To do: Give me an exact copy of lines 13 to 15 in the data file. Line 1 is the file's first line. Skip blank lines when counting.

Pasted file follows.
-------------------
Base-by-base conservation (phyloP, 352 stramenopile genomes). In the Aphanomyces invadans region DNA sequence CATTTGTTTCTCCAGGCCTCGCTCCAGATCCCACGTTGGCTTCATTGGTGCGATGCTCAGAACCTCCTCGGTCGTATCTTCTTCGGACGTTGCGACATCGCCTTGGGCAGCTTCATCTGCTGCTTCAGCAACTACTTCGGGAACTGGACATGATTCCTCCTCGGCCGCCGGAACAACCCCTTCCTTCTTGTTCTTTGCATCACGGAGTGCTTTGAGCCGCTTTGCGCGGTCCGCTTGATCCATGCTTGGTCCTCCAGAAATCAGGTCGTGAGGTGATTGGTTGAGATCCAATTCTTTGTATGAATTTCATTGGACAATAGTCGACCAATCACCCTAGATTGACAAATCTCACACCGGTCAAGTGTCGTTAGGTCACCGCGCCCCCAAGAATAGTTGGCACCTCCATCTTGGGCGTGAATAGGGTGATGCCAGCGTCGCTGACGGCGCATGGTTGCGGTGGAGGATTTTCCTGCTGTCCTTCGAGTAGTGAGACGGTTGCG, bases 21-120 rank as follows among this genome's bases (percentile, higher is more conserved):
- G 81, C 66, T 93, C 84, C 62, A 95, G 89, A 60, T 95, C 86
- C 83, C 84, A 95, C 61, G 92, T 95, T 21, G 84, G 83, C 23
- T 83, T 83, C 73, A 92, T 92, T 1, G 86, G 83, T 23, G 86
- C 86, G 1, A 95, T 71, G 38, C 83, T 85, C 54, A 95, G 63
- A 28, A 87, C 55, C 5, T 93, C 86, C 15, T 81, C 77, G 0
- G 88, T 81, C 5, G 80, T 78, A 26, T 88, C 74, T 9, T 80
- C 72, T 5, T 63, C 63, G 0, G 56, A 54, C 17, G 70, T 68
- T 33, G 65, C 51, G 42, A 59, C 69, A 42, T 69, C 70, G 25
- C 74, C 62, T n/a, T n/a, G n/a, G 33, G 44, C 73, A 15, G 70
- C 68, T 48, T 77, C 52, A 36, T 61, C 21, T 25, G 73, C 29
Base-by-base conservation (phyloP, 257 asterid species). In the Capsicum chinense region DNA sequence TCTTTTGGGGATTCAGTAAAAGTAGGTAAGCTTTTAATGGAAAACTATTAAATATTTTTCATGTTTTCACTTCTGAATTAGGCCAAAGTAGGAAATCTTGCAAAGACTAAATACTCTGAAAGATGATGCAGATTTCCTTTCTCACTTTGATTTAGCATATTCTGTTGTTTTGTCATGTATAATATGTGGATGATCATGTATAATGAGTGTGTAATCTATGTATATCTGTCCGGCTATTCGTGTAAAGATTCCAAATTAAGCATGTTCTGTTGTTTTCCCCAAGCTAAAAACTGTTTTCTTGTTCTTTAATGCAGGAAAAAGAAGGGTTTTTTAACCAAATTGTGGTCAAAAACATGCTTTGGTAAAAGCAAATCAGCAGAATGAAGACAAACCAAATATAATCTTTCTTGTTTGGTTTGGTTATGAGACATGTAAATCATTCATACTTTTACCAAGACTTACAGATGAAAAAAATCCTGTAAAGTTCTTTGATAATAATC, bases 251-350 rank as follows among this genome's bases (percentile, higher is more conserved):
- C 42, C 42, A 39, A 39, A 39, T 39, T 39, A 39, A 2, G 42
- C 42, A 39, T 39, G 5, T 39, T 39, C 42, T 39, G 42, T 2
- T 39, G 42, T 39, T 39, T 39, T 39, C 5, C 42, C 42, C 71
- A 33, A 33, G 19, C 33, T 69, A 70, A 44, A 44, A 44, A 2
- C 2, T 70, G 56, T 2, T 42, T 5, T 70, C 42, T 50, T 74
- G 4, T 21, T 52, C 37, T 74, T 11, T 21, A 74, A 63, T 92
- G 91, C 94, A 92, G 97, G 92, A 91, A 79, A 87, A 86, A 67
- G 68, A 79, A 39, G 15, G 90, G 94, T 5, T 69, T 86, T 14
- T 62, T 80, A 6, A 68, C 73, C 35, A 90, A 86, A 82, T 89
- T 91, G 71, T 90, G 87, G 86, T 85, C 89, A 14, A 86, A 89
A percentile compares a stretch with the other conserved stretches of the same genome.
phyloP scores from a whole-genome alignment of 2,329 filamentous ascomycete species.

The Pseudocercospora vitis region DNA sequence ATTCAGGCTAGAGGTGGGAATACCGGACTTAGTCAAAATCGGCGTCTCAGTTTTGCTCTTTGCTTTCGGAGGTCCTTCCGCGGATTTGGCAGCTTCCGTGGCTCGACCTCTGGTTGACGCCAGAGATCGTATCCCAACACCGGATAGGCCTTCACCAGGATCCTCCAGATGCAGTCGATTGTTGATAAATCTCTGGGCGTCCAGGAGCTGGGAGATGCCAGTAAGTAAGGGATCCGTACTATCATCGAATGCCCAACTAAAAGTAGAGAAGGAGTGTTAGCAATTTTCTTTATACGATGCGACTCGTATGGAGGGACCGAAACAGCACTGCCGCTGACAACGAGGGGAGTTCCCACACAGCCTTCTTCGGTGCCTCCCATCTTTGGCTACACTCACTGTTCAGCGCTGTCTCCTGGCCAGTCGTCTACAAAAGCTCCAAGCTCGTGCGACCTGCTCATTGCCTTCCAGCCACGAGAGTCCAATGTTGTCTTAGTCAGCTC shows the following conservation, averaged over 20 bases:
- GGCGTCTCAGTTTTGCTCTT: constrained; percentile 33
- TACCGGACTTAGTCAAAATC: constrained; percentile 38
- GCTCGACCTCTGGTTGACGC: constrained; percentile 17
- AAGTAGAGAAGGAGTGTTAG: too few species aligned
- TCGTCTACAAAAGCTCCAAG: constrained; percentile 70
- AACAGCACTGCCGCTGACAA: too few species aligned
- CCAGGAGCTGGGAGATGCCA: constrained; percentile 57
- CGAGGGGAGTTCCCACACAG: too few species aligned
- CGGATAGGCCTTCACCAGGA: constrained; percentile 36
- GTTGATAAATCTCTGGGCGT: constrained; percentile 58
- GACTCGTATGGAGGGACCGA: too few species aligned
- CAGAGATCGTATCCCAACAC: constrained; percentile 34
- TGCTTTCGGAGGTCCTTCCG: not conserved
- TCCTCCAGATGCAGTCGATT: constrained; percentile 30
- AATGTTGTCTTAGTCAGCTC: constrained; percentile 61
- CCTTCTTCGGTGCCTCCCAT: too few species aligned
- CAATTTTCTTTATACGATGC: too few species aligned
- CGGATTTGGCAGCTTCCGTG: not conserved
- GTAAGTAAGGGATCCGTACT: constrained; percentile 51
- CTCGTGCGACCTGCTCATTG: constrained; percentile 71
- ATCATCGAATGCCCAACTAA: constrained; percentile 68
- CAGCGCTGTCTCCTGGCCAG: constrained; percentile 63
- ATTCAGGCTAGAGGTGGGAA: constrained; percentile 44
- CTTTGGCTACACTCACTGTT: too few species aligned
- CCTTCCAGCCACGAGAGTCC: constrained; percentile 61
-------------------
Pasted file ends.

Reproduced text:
- C 42, C 42, A 39, A 39, A 39, T 39, T 39, A 39, A 2, G 42
- C 42, A 39, T 39, G 5, T 39, T 39, C 42, T 39, G 42, T 2
- T 39, G 42, T 39, T 39, T 39, T 39, C 5, C 42, C 42, C 71